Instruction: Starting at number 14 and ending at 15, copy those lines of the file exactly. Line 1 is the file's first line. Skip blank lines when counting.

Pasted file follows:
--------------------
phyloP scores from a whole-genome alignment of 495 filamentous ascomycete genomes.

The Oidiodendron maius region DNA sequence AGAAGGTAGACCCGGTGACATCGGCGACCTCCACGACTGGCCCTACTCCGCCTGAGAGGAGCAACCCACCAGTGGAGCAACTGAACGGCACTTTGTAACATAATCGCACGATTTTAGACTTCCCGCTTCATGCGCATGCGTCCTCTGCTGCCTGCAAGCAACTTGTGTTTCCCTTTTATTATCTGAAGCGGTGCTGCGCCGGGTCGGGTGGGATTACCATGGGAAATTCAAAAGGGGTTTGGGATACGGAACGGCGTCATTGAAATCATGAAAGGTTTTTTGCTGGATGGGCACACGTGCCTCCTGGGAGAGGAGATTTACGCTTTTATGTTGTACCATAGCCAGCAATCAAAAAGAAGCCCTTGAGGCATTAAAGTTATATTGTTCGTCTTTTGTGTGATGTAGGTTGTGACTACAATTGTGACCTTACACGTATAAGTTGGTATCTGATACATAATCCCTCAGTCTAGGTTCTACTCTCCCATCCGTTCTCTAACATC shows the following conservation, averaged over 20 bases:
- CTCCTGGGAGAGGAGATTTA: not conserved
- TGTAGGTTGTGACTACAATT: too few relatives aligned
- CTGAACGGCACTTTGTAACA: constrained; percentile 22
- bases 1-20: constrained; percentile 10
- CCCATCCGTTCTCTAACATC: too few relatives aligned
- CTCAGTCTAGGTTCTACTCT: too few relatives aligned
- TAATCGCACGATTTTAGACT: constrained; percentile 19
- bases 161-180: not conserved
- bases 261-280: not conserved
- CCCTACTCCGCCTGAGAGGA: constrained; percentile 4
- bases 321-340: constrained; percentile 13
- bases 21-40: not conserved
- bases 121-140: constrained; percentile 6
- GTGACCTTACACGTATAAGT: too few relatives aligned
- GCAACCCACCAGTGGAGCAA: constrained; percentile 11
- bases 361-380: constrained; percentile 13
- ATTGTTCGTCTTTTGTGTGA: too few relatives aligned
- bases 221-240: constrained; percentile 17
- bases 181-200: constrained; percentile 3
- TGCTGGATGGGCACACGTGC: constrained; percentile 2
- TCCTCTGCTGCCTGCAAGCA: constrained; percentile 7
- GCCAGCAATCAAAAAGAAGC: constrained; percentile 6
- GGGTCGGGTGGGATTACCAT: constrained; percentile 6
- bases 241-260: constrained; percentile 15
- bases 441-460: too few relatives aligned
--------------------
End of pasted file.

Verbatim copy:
- bases 21-40: not conserved
- bases 121-140: constrained; percentile 6